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Slipstream overtaking

Picture this scenario – you’re competing in a race series with identically powered cars and you’d like to pass someone on the straights – how do you do it?

There are several techniques which could be used, and ideally combined. One of which is driving a better line to exit the corners faster, or braking later, but here we’re going to take a look at ‘drafting’ or using the ‘slipstream’. Behind a moving car, there is an area of turbulent air which is at lower pressure than the surrounding atmosphere. This low pressure zone can be exploited to maintain the same speed of the car in front while using less energy. Exploiting low pressure zones can be highly effective, it’s how aircraft wings and sails work and why geese migrate in a v-shape.

Using less energy to maintain the same speed means you’ll have some spare performance on tap, which can be used to overtake your rival. 

We would never lie to you, but just to prove it exists let’s take a look at the slipstream in action with this cycling speed record attempt – skip to the middle bit.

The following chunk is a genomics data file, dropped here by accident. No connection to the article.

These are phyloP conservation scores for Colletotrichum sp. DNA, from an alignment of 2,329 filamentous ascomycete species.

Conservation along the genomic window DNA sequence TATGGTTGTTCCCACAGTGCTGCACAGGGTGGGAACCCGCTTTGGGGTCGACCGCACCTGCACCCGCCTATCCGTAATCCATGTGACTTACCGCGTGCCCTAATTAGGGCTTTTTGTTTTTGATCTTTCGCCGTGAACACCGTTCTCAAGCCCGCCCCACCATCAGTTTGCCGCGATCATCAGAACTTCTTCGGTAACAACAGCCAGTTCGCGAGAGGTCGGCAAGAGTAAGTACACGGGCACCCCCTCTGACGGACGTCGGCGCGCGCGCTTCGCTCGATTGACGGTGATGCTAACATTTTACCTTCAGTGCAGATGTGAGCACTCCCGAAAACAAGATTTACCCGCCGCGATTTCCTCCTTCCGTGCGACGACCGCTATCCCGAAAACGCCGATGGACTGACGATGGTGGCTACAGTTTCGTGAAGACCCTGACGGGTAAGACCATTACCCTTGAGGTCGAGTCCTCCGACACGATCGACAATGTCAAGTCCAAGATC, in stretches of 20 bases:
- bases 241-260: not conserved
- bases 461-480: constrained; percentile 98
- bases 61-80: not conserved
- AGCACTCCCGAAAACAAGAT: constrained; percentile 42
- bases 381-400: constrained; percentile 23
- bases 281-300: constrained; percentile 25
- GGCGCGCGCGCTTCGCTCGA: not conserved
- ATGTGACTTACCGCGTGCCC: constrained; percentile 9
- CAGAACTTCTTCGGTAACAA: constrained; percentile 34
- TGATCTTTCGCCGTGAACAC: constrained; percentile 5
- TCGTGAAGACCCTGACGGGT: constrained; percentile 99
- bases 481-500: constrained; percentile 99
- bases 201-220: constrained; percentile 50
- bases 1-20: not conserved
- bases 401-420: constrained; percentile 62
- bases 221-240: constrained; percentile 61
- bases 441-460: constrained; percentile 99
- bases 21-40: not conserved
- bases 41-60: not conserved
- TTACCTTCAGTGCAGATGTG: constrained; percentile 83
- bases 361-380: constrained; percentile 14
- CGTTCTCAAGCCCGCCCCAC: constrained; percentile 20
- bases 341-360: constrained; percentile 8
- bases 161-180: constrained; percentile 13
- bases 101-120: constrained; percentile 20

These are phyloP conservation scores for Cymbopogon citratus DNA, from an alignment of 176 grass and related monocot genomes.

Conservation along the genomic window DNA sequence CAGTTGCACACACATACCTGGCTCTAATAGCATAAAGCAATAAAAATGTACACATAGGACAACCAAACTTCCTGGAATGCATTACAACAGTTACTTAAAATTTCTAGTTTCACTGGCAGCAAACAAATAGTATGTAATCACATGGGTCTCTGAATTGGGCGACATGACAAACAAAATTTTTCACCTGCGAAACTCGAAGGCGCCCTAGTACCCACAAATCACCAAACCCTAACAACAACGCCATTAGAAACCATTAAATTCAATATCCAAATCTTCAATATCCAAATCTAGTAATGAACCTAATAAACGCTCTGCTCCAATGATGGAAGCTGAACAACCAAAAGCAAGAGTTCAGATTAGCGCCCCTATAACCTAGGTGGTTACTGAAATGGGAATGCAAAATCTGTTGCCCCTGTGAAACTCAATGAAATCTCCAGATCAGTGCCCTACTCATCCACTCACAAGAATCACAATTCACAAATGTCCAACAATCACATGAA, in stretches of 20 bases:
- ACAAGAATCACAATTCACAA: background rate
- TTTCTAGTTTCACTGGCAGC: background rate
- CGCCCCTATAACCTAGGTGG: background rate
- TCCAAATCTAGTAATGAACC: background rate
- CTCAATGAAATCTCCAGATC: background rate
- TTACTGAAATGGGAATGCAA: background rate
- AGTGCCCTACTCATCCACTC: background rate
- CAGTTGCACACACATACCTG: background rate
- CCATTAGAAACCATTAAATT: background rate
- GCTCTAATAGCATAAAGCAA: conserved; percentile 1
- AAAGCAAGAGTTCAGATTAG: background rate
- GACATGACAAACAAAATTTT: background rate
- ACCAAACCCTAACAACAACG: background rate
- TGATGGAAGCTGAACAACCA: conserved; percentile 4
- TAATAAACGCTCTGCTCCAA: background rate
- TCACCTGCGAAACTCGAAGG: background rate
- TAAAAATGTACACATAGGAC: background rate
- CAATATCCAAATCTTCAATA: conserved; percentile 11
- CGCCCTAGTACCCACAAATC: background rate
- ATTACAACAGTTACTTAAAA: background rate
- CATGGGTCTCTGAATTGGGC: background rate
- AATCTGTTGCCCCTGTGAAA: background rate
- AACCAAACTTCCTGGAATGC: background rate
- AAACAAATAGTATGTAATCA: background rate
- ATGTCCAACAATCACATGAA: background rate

The size and usefulness of the slipstream depends on how fast you’re travelling, and the shape of the car in front. In general, the more aerodynamic, the less effective drafting will be – but you can use this technique with any car. To exploit the low pressure area you will need to be quite close, which is obviously a risky place to be as you approach a corner – at some point they will hit the brakes hard and for this reason the technique is used the most on long straights. 

Watch this incredible overtaking manoeuvre as Lewis Hamilton exploits the slipstream to gain the dominant inside line on entry to the corner, brave but risky.

 As you approach the slipstream of a car in front, you should be able to maintain the same speed with slightly less throttle than your opponent. To overtake, you’ll need to use full throttle at the opportune moment, and then use this burst of acceleration to gain momentum then pull out and around the car ahead. Just like Hamilton you can use this advantage to grab the dominant line and nudge ahead one position.

A word of caution – if you in a car equipped with downforce, while you’re in the slipstream the low pressure will temporarily reduce the amount of grip available which can lead to understeer, crashing and crying.

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